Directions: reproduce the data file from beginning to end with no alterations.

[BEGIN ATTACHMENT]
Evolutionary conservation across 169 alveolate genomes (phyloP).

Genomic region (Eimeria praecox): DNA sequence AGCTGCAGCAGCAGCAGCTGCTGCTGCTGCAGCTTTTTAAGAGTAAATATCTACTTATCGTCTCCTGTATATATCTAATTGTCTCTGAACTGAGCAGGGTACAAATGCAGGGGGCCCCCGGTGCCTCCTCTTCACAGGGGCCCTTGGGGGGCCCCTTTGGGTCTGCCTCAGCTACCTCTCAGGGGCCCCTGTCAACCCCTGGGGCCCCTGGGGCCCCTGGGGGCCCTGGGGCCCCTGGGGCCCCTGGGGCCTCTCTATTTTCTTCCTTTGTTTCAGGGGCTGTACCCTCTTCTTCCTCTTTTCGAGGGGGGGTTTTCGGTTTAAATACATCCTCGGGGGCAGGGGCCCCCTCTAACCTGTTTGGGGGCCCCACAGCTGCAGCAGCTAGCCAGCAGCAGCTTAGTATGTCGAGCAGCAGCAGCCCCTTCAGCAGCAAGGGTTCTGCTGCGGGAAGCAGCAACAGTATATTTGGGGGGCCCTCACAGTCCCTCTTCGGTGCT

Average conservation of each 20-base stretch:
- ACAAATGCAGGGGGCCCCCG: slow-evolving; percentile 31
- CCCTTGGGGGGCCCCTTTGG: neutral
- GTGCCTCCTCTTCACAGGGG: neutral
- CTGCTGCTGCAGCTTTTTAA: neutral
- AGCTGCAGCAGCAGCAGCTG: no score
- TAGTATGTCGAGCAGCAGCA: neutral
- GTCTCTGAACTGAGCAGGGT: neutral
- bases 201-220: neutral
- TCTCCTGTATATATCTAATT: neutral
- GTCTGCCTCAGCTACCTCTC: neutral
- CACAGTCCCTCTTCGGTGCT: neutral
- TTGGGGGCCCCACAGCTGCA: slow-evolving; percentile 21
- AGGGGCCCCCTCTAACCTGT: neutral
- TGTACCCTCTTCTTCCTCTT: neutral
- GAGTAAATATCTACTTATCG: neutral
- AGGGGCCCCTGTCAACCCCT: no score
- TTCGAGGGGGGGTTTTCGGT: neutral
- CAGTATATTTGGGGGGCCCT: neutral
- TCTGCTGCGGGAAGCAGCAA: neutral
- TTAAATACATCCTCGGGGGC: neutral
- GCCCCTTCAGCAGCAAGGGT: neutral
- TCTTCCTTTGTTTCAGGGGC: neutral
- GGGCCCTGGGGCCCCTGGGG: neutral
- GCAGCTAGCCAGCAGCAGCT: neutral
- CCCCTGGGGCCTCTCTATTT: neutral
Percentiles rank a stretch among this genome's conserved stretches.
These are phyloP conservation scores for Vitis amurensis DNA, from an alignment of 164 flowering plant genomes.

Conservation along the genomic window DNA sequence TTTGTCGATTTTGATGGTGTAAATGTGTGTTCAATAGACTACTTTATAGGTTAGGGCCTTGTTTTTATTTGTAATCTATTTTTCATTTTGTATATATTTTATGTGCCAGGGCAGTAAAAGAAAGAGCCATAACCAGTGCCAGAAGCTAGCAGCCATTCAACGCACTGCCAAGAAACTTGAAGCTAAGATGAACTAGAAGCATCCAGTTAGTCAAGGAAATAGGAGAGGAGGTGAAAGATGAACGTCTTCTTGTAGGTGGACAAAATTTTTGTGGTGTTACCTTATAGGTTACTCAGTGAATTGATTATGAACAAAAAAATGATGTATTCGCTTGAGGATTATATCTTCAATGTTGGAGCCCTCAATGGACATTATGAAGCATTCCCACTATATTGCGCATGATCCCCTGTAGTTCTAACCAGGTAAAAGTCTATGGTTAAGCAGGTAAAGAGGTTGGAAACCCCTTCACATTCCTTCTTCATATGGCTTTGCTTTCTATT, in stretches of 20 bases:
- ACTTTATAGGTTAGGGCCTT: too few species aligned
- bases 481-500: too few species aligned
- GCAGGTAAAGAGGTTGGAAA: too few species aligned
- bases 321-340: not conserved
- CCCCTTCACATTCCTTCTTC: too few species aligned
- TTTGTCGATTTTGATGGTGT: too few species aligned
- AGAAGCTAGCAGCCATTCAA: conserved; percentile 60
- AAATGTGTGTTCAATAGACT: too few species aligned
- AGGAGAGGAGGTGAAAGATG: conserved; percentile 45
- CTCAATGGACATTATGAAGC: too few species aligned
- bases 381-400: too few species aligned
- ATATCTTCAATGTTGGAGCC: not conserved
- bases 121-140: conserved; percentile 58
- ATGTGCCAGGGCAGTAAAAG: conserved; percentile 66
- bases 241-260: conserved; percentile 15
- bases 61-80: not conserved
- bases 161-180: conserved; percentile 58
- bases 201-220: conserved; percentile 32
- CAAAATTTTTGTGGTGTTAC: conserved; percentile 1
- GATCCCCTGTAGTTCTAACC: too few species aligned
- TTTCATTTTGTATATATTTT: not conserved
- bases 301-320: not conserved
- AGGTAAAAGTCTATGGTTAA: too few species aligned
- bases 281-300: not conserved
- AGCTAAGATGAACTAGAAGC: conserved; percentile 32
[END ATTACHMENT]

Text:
Evolutionary conservation across 169 alveolate genomes (phyloP).

Genomic region (Eimeria praecox): DNA sequence AGCTGCAGCAGCAGCAGCTGCTGCTGCTGCAGCTTTTTAAGAGTAAATATCTACTTATCGTCTCCTGTATATATCTAATTGTCTCTGAACTGAGCAGGGTACAAATGCAGGGGGCCCCCGGTGCCTCCTCTTCACAGGGGCCCTTGGGGGGCCCCTTTGGGTCTGCCTCAGCTACCTCTCAGGGGCCCCTGTCAACCCCTGGGGCCCCTGGGGCCCCTGGGGGCCCTGGGGCCCCTGGGGCCCCTGGGGCCTCTCTATTTTCTTCCTTTGTTTCAGGGGCTGTACCCTCTTCTTCCTCTTTTCGAGGGGGGGTTTTCGGTTTAAATACATCCTCGGGGGCAGGGGCCCCCTCTAACCTGTTTGGGGGCCCCACAGCTGCAGCAGCTAGCCAGCAGCAGCTTAGTATGTCGAGCAGCAGCAGCCCCTTCAGCAGCAAGGGTTCTGCTGCGGGAAGCAGCAACAGTATATTTGGGGGGCCCTCACAGTCCCTCTTCGGTGCT

Average conservation of each 20-base stretch:
- ACAAATGCAGGGGGCCCCCG: slow-evolving; percentile 31
- CCCTTGGGGGGCCCCTTTGG: neutral
- GTGCCTCCTCTTCACAGGGG: neutral
- CTGCTGCTGCAGCTTTTTAA: neutral
- AGCTGCAGCAGCAGCAGCTG: no score
- TAGTATGTCGAGCAGCAGCA: neutral
- GTCTCTGAACTGAGCAGGGT: neutral
- bases 201-220: neutral
- TCTCCTGTATATATCTAATT: neutral
- GTCTGCCTCAGCTACCTCTC: neutral
- CACAGTCCCTCTTCGGTGCT: neutral
- TTGGGGGCCCCACAGCTGCA: slow-evolving; percentile 21
- AGGGGCCCCCTCTAACCTGT: neutral
- TGTACCCTCTTCTTCCTCTT: neutral
- GAGTAAATATCTACTTATCG: neutral
- AGGGGCCCCTGTCAACCCCT: no score
- TTCGAGGGGGGGTTTTCGGT: neutral
- CAGTATATTTGGGGGGCCCT: neutral
- TCTGCTGCGGGAAGCAGCAA: neutral
- TTAAATACATCCTCGGGGGC: neutral
- GCCCCTTCAGCAGCAAGGGT: neutral
- TCTTCCTTTGTTTCAGGGGC: neutral
- GGGCCCTGGGGCCCCTGGGG: neutral
- GCAGCTAGCCAGCAGCAGCT: neutral
- CCCCTGGGGCCTCTCTATTT: neutral
Percentiles rank a stretch among this genome's conserved stretches.
These are phyloP conservation scores for Vitis amurensis DNA, from an alignment of 164 flowering plant genomes.

Conservation along the genomic window DNA sequence TTTGTCGATTTTGATGGTGTAAATGTGTGTTCAATAGACTACTTTATAGGTTAGGGCCTTGTTTTTATTTGTAATCTATTTTTCATTTTGTATATATTTTATGTGCCAGGGCAGTAAAAGAAAGAGCCATAACCAGTGCCAGAAGCTAGCAGCCATTCAACGCACTGCCAAGAAACTTGAAGCTAAGATGAACTAGAAGCATCCAGTTAGTCAAGGAAATAGGAGAGGAGGTGAAAGATGAACGTCTTCTTGTAGGTGGACAAAATTTTTGTGGTGTTACCTTATAGGTTACTCAGTGAATTGATTATGAACAAAAAAATGATGTATTCGCTTGAGGATTATATCTTCAATGTTGGAGCCCTCAATGGACATTATGAAGCATTCCCACTATATTGCGCATGATCCCCTGTAGTTCTAACCAGGTAAAAGTCTATGGTTAAGCAGGTAAAGAGGTTGGAAACCCCTTCACATTCCTTCTTCATATGGCTTTGCTTTCTATT, in stretches of 20 bases:
- ACTTTATAGGTTAGGGCCTT: too few species aligned
- bases 481-500: too few species aligned
- GCAGGTAAAGAGGTTGGAAA: too few species aligned
- bases 321-340: not conserved
- CCCCTTCACATTCCTTCTTC: too few species aligned
- TTTGTCGATTTTGATGGTGT: too few species aligned
- AGAAGCTAGCAGCCATTCAA: conserved; percentile 60
- AAATGTGTGTTCAATAGACT: too few species aligned
- AGGAGAGGAGGTGAAAGATG: conserved; percentile 45
- CTCAATGGACATTATGAAGC: too few species aligned
- bases 381-400: too few species aligned
- ATATCTTCAATGTTGGAGCC: not conserved
- bases 121-140: conserved; percentile 58
- ATGTGCCAGGGCAGTAAAAG: conserved; percentile 66
- bases 241-260: conserved; percentile 15
- bases 61-80: not conserved
- bases 161-180: conserved; percentile 58
- bases 201-220: conserved; percentile 32
- CAAAATTTTTGTGGTGTTAC: conserved; percentile 1
- GATCCCCTGTAGTTCTAACC: too few species aligned
- TTTCATTTTGTATATATTTT: not conserved
- bases 301-320: not conserved
- AGGTAAAAGTCTATGGTTAA: too few species aligned
- bases 281-300: not conserved
- AGCTAAGATGAACTAGAAGC: conserved; percentile 32